Finally the Chocolate Teapot speaks - "Stop the tests" says the General Teaching Council

The General Teaching Council, widely regarded as some sort of chocolate teapot that does nothing at all for teachers, has got of its backside and produced a report that says that the SAT's tests for under 16's should be scrapped and replaced by ongoing assessment from teachers.

For one, I am in completely in agreement with the GTC on this. Government tests at age 7 are informal assessment by the teacher based on a number of pieces of work. Why this isn't the case of children aged 11, I don't know. I have a boy in my class who is 12 years of age, is very able, his books show how well he is doing yet in last year's SAT's, he was unwell and produced what was for him a poor piece of work. Should he really have four years of school judged on a test ?

For 16 year olds we have moved away from single exams and include more coursework yet for 11 year olds the opposite is true.

My guess is that it will take a government brave enough to trust Ofsted and the inspections that are carried out in order to scrap tests. Government's like statistics and targets and for all their faults, of which there are many, SAT's tests give politicians plenty of statistics and a chance to beat teachers over and over.


David Allen said...

N, there is nothing wrong with the testing, simply the vast state bureaucracy that is built up around them _ they've been nationalised! Surely you cannot be suggesting that tests are done away with for under-16s altogether? At my comp, we had tests in every subject at the end of every year. These were set and marked by the school and the results noted in the end-of-year report to parents. It seemed like a sensible way to round off the academic year. And the tide is turning AGAINST coursework now, with many state schools wanting to offer 'International GCSEs' like private schools do _ and the govt. is considering paying the exam costs for these. Why? because they can't be rigged. Coursework based exams will always favour girls over boys and middleclass children over poorer ones/ those from a less education-friendly family background. No surprise then, that it is workingclass boys who are most alienated by the education system.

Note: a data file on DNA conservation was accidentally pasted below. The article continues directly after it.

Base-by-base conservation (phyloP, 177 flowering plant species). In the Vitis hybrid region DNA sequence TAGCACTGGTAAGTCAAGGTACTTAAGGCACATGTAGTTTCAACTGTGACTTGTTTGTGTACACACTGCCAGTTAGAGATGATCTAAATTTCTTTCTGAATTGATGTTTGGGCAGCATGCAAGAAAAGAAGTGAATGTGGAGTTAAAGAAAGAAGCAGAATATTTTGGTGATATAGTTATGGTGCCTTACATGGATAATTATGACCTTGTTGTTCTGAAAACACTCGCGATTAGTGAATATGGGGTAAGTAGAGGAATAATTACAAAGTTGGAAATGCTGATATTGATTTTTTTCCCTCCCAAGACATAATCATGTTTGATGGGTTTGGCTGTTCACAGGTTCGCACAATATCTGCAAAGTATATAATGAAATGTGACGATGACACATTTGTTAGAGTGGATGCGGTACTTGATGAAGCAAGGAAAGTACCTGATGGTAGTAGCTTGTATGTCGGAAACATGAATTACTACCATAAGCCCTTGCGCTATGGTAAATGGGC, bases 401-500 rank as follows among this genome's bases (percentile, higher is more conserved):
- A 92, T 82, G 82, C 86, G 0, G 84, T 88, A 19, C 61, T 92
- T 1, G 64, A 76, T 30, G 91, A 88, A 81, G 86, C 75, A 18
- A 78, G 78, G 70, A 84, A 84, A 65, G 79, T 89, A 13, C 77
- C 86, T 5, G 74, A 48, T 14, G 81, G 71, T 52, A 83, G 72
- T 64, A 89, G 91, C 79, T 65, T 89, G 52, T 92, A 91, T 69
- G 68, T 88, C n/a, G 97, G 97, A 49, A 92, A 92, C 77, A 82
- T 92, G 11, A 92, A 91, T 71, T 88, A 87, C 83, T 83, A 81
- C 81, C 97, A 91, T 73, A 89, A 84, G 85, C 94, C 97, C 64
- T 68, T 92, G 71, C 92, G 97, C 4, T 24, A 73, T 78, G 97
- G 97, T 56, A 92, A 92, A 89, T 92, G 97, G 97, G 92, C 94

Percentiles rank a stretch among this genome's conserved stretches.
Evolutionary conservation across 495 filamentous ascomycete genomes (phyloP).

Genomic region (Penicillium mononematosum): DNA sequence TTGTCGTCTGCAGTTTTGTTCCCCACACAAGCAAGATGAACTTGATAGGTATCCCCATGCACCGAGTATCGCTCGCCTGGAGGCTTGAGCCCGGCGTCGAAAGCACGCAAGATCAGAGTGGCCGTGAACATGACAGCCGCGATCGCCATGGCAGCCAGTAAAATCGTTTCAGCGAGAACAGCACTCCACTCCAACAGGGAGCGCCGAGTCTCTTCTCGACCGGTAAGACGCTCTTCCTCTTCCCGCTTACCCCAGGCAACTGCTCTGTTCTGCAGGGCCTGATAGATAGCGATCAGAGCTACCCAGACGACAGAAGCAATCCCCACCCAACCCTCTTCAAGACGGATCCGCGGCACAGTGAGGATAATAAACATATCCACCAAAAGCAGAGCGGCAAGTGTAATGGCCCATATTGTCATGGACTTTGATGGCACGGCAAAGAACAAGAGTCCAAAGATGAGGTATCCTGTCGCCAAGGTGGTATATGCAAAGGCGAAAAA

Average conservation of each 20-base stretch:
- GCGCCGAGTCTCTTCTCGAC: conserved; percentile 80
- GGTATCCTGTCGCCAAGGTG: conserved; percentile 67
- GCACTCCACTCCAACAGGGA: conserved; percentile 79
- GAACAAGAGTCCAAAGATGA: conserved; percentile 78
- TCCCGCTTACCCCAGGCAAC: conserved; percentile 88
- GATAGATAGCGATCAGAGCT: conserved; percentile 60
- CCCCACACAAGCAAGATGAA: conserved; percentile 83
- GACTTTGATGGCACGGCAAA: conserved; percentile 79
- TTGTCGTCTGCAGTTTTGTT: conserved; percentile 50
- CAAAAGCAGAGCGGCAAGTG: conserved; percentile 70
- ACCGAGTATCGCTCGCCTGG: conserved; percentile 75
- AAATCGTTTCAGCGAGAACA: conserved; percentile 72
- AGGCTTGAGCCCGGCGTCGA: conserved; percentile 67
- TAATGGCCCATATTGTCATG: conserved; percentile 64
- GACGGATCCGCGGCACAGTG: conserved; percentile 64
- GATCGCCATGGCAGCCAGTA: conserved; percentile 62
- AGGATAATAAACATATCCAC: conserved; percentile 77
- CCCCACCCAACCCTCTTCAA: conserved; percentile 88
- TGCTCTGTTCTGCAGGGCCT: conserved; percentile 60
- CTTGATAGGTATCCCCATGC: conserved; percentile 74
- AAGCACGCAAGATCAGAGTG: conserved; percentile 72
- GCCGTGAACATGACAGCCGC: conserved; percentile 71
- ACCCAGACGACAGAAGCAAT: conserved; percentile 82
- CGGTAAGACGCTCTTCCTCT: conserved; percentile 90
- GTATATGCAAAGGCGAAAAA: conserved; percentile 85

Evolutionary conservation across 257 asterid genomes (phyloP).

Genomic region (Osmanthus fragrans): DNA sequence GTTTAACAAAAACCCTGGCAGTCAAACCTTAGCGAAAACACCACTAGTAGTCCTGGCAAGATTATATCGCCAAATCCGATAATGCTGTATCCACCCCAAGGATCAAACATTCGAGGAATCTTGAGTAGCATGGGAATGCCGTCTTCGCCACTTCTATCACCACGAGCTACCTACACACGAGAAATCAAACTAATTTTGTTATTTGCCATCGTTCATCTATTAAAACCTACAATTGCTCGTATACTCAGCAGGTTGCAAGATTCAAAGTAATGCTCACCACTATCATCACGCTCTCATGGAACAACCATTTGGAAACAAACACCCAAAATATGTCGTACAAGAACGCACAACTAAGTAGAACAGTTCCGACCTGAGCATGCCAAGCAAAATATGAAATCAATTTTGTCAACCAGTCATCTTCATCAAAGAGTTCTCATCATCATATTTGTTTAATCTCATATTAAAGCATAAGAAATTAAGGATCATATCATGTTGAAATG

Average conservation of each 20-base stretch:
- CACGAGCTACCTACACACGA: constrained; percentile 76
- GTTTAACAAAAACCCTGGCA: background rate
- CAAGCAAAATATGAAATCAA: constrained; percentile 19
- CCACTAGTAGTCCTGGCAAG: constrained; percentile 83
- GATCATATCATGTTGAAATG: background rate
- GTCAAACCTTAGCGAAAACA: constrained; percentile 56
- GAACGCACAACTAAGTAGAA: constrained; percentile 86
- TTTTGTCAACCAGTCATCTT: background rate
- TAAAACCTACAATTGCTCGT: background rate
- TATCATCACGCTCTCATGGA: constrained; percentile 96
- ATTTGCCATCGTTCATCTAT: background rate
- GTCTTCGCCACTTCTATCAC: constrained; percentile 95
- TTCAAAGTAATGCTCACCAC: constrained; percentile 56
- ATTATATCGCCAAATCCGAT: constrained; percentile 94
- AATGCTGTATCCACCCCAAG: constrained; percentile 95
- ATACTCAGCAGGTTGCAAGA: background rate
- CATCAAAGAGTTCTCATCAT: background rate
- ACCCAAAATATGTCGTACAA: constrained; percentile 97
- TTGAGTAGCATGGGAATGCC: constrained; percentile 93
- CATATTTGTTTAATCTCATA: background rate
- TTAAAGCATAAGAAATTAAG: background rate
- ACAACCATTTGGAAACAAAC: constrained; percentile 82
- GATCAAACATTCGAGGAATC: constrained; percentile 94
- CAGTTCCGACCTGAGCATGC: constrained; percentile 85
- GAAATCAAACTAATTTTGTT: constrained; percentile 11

Norfolk Blogger said...

Of course it does not mean the end of testing. Ongoing testing, assessemnta re done each and every term at my school, but they are done in the contect of assessing a child's achievements and setting targets for learning, not as some national way of collating statistics.

People seem to thnink that before SAT's and national testing that no school ever did testing.

The problem is that school have to spend several thousand pounds each year on test papers from the QCA and EDEXCEL, which could be spent on other things.